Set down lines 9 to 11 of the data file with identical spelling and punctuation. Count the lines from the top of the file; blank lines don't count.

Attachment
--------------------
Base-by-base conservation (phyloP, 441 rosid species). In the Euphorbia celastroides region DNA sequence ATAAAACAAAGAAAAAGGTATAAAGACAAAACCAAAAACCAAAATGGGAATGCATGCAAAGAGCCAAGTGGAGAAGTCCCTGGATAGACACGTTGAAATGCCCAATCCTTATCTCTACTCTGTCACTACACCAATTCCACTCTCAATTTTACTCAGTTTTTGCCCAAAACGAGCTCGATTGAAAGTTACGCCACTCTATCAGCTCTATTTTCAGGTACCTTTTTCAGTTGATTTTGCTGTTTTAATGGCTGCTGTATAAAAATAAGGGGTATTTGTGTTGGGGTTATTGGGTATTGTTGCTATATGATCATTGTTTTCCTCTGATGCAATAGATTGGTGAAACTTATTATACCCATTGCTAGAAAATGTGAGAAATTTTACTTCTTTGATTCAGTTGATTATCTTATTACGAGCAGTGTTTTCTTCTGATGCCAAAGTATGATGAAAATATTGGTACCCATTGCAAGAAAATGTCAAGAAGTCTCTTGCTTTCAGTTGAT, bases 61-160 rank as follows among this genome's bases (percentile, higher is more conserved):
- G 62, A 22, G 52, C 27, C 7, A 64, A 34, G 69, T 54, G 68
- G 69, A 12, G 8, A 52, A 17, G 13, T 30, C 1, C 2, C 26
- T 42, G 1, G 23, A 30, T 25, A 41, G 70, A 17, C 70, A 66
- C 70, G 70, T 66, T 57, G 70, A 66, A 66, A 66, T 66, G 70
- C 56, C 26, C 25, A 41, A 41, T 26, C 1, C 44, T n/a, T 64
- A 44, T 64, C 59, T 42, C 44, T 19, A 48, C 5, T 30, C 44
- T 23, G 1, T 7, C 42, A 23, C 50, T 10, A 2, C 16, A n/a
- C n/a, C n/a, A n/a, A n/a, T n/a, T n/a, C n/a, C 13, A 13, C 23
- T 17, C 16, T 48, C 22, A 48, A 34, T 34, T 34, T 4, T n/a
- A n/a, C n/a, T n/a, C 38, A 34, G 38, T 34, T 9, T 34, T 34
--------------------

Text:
- C n/a, C n/a, A n/a, A n/a, T n/a, T n/a, C n/a, C 13, A 13, C 23
- T 17, C 16, T 48, C 22, A 48, A 34, T 34, T 34, T 4, T n/a
- A n/a, C n/a, T n/a, C 38, A 34, G 38, T 34, T 9, T 34, T 34